As we look ahead to November's elections, West Bloomfield Patch is devoted to bring you the information you need about the big races in town. Today, we bring you questionnaires from the four candidates in Sylvan Lake vying for two separate seats on the City Council.
- Russell Meskin (incumbent)
- E. Cassar
- Megan Rogers-Zumbach (write-in)
- John Shepp (write-in)
Candidates debate liquor, beaches and more at Oct. 15 forum
Candidates for city council participated in a voters forum sponsored by the League of Women Voters Oakland area Oct. 15, answering the following questions:
What is your position on outsourcing police?
In light of the Nov. 2012 ballot proposal which saw Sylvan Lake residents approve a 5-mill levy increase to fund public safety in town, the candidates took varied views on the "touchy subject."
In the event of the proposal failing, Cassar said, the Bloomfield Township Police Department had put a contract proposal on the table which would have provided "more than adequate services." Meskin added that the Sylvan Lake Police Department had changed staffing in recent years to add part-time officers and volunteers.
Shepp said that he was in favor of maintaining the current standard of police service from the local department, to which Rogers-Zumbach agreed.
Should the idea of liquor by the glass go to voters?
Sylvan Lake does not currently allow for restaurants or bars to open with liquor licenses allowing for the sale of liquor by the glass, a topic which has come up frequently in recent years as the local economy suffered in the recession and businesses moved to more liberal areas.
Most recently, Mike Larco's Ala Carte restaurant's opening has pursuaded the board to reconsider the issue. The candidates generally seemed unsure of whether or not the question should return to the ballot, instead using the opportunity to discuss the issue.
Shepp did mention that he doesn't believe it should go in front of voters, however he is in support of the issue.
"To have a number of taverns open up, I'm not in favor of that," Shepp said. "As long as the city council is diligent in reviewing the applications and enforcing the regulations ... i hope that it will get passed."
Cassar added that based on previous knowledge, voters may not have had an appropriate proposal to vote on. He said that in previous votes, the issue was broadly presented on the ballot, which didn't allow enough creativity for the council to set standards in the planning process.
How would you fund the cost of repairs and maintenance of the city seawall?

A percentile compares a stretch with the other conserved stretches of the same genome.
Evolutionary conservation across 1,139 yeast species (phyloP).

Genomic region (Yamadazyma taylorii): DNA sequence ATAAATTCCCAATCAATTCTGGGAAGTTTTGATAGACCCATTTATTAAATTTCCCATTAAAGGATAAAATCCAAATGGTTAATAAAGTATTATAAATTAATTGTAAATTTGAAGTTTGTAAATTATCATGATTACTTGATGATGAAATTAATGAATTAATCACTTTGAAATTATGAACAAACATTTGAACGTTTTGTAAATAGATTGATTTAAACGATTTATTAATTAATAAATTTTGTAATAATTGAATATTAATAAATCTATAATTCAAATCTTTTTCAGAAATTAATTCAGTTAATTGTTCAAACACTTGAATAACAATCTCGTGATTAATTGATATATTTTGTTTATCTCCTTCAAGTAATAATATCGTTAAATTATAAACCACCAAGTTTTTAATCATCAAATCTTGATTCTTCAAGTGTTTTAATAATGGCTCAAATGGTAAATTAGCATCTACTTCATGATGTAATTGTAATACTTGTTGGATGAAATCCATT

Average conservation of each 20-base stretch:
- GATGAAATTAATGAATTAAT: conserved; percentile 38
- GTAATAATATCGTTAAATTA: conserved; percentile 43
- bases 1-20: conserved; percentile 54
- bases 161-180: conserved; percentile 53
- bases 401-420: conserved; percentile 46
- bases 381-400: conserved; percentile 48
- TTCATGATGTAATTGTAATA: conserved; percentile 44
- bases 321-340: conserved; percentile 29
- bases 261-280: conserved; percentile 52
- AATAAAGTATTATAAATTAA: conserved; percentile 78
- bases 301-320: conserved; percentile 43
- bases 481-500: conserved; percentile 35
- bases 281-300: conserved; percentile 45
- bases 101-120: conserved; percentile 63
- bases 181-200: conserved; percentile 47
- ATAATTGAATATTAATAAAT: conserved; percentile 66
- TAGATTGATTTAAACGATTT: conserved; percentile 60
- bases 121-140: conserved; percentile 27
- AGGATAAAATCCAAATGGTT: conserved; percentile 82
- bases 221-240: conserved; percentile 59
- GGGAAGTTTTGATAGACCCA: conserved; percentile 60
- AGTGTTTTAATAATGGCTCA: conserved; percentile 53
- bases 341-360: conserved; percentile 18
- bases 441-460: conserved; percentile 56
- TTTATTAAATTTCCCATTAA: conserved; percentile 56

Meskin spoke of recent action by the incumbent board to hire an engineer in order to study the best way to repair the city's seawall in certain areas, which have fallen victim to erosion.
The seawall raises up and makes it difficult for residents to traverse, Meskin said, especially along Ferndale beach.
Also of topic was using due diligence and knowledge to figure out the best way to repair the seawall long-term, including the use of boulders or steel as building materials.
Should beaches be opened to the public to allow for the possibility of state and federal grants?
Each candidate stood strong in favor of current policy disallowing non-residents access to the beaches of Sylvan Lake. Meskin spoke on beaches currently being only able to accommodate area residents, owing to parking, the lack of a lifeguard and the lack of a police presence to patrol the area.
Rogers-Zumbach pointed out that other city-owned amenities such as tennis courts and boat docks could be a benefit for those looking at moving to town.
Would you support a raise to dock fees?
Each candidate stood strong in favor of continuing to monitor the trend in town of increasing dock fees, which generate revenue for the city known for its boating community, although only one did not consider the current fees adequate.
Cassar spoke in favor of a nominal increase with annual bumps. "I know it's not a popular thing to talk about an increase, but I'm not in favor of any major increase," he said. "If you put it on the books, people know it's coming. It's more than fair."
Will you support the traditional display of a manger scene at Veterans Memorial Park during the Christmas season?
Each candidate spoke in favor of the manger scene as it conforms to national standards, while considering sensitivities of residents who may not practice Christianity.
Shepp went a step further, suggesting that the scene should be increased in size to accommodate an ideal of "a little more holiday, a little less religion." Cassar recommended that the manger remain as-is.
"I think both from a religious standpoint and just from the holiday standpoint, we should continue with the display," Shepp said. "Should we maybe tweak it a little bit so that we're not offending residents and making all the residents feel they're all part of that display as well?"
Cassar pointed out that the birth of Christ is the "true meaning of Christmas."
"If you're going to celebrate it, that's what it's all about."